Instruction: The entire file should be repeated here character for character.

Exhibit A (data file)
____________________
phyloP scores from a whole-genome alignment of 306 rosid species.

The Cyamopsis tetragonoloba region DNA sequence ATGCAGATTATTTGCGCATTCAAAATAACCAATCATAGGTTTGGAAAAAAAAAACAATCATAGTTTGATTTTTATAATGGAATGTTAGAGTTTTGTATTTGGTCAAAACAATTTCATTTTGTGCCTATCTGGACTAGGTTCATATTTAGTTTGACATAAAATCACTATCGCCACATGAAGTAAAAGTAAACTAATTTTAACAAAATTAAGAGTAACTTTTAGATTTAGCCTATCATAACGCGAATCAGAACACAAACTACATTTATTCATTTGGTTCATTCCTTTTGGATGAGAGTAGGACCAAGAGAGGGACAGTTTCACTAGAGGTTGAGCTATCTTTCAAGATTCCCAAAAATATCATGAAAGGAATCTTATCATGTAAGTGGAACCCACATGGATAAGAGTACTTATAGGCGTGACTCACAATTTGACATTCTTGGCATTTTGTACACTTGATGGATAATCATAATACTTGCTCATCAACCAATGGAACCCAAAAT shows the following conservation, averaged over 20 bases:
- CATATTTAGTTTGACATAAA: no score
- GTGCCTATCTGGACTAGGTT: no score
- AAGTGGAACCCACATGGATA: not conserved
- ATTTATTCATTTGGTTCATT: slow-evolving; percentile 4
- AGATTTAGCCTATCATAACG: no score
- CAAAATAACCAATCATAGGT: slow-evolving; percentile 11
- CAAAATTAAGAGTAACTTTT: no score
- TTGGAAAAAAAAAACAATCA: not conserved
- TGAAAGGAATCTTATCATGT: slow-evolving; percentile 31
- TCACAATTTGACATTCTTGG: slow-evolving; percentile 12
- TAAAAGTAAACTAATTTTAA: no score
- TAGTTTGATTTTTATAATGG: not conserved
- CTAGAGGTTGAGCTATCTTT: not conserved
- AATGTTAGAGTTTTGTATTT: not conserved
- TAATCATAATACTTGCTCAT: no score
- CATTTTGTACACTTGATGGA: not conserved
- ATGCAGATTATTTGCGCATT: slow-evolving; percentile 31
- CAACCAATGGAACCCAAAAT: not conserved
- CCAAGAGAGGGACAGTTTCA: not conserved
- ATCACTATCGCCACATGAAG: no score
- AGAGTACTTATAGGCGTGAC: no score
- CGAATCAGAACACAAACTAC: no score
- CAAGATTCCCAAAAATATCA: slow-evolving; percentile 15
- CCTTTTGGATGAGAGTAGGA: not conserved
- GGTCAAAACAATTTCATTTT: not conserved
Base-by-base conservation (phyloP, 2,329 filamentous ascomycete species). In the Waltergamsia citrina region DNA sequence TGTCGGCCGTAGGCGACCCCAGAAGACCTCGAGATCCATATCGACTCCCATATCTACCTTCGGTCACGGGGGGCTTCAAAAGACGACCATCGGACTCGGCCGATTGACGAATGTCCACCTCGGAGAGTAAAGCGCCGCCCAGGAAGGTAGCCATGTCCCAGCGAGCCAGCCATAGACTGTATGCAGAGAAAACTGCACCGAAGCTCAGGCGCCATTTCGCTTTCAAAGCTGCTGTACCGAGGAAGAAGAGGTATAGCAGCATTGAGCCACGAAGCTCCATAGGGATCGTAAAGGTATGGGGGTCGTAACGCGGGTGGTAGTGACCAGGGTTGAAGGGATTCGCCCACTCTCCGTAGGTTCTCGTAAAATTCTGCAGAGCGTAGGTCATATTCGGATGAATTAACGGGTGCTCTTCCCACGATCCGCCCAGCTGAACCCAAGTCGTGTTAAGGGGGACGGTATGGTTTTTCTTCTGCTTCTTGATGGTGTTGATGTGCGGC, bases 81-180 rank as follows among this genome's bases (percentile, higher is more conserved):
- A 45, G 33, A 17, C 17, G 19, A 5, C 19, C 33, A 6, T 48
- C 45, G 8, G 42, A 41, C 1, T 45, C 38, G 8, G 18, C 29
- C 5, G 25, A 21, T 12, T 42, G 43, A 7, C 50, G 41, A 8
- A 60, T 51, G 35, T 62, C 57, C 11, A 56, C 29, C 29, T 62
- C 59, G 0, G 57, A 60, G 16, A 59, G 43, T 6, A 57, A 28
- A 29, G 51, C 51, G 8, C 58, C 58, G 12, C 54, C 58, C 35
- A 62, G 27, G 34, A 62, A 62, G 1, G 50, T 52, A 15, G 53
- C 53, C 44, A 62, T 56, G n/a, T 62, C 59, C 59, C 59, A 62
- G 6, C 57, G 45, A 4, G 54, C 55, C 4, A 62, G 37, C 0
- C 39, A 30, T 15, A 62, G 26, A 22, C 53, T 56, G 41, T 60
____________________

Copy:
phyloP scores from a whole-genome alignment of 306 rosid species.

The Cyamopsis tetragonoloba region DNA sequence ATGCAGATTATTTGCGCATTCAAAATAACCAATCATAGGTTTGGAAAAAAAAAACAATCATAGTTTGATTTTTATAATGGAATGTTAGAGTTTTGTATTTGGTCAAAACAATTTCATTTTGTGCCTATCTGGACTAGGTTCATATTTAGTTTGACATAAAATCACTATCGCCACATGAAGTAAAAGTAAACTAATTTTAACAAAATTAAGAGTAACTTTTAGATTTAGCCTATCATAACGCGAATCAGAACACAAACTACATTTATTCATTTGGTTCATTCCTTTTGGATGAGAGTAGGACCAAGAGAGGGACAGTTTCACTAGAGGTTGAGCTATCTTTCAAGATTCCCAAAAATATCATGAAAGGAATCTTATCATGTAAGTGGAACCCACATGGATAAGAGTACTTATAGGCGTGACTCACAATTTGACATTCTTGGCATTTTGTACACTTGATGGATAATCATAATACTTGCTCATCAACCAATGGAACCCAAAAT shows the following conservation, averaged over 20 bases:
- CATATTTAGTTTGACATAAA: no score
- GTGCCTATCTGGACTAGGTT: no score
- AAGTGGAACCCACATGGATA: not conserved
- ATTTATTCATTTGGTTCATT: slow-evolving; percentile 4
- AGATTTAGCCTATCATAACG: no score
- CAAAATAACCAATCATAGGT: slow-evolving; percentile 11
- CAAAATTAAGAGTAACTTTT: no score
- TTGGAAAAAAAAAACAATCA: not conserved
- TGAAAGGAATCTTATCATGT: slow-evolving; percentile 31
- TCACAATTTGACATTCTTGG: slow-evolving; percentile 12
- TAAAAGTAAACTAATTTTAA: no score
- TAGTTTGATTTTTATAATGG: not conserved
- CTAGAGGTTGAGCTATCTTT: not conserved
- AATGTTAGAGTTTTGTATTT: not conserved
- TAATCATAATACTTGCTCAT: no score
- CATTTTGTACACTTGATGGA: not conserved
- ATGCAGATTATTTGCGCATT: slow-evolving; percentile 31
- CAACCAATGGAACCCAAAAT: not conserved
- CCAAGAGAGGGACAGTTTCA: not conserved
- ATCACTATCGCCACATGAAG: no score
- AGAGTACTTATAGGCGTGAC: no score
- CGAATCAGAACACAAACTAC: no score
- CAAGATTCCCAAAAATATCA: slow-evolving; percentile 15
- CCTTTTGGATGAGAGTAGGA: not conserved
- GGTCAAAACAATTTCATTTT: not conserved
Base-by-base conservation (phyloP, 2,329 filamentous ascomycete species). In the Waltergamsia citrina region DNA sequence TGTCGGCCGTAGGCGACCCCAGAAGACCTCGAGATCCATATCGACTCCCATATCTACCTTCGGTCACGGGGGGCTTCAAAAGACGACCATCGGACTCGGCCGATTGACGAATGTCCACCTCGGAGAGTAAAGCGCCGCCCAGGAAGGTAGCCATGTCCCAGCGAGCCAGCCATAGACTGTATGCAGAGAAAACTGCACCGAAGCTCAGGCGCCATTTCGCTTTCAAAGCTGCTGTACCGAGGAAGAAGAGGTATAGCAGCATTGAGCCACGAAGCTCCATAGGGATCGTAAAGGTATGGGGGTCGTAACGCGGGTGGTAGTGACCAGGGTTGAAGGGATTCGCCCACTCTCCGTAGGTTCTCGTAAAATTCTGCAGAGCGTAGGTCATATTCGGATGAATTAACGGGTGCTCTTCCCACGATCCGCCCAGCTGAACCCAAGTCGTGTTAAGGGGGACGGTATGGTTTTTCTTCTGCTTCTTGATGGTGTTGATGTGCGGC, bases 81-180 rank as follows among this genome's bases (percentile, higher is more conserved):
- A 45, G 33, A 17, C 17, G 19, A 5, C 19, C 33, A 6, T 48
- C 45, G 8, G 42, A 41, C 1, T 45, C 38, G 8, G 18, C 29
- C 5, G 25, A 21, T 12, T 42, G 43, A 7, C 50, G 41, A 8
- A 60, T 51, G 35, T 62, C 57, C 11, A 56, C 29, C 29, T 62
- C 59, G 0, G 57, A 60, G 16, A 59, G 43, T 6, A 57, A 28
- A 29, G 51, C 51, G 8, C 58, C 58, G 12, C 54, C 58, C 35
- A 62, G 27, G 34, A 62, A 62, G 1, G 50, T 52, A 15, G 53
- C 53, C 44, A 62, T 56, G n/a, T 62, C 59, C 59, C 59, A 62
- G 6, C 57, G 45, A 4, G 54, C 55, C 4, A 62, G 37, C 0
- C 39, A 30, T 15, A 62, G 26, A 22, C 53, T 56, G 41, T 60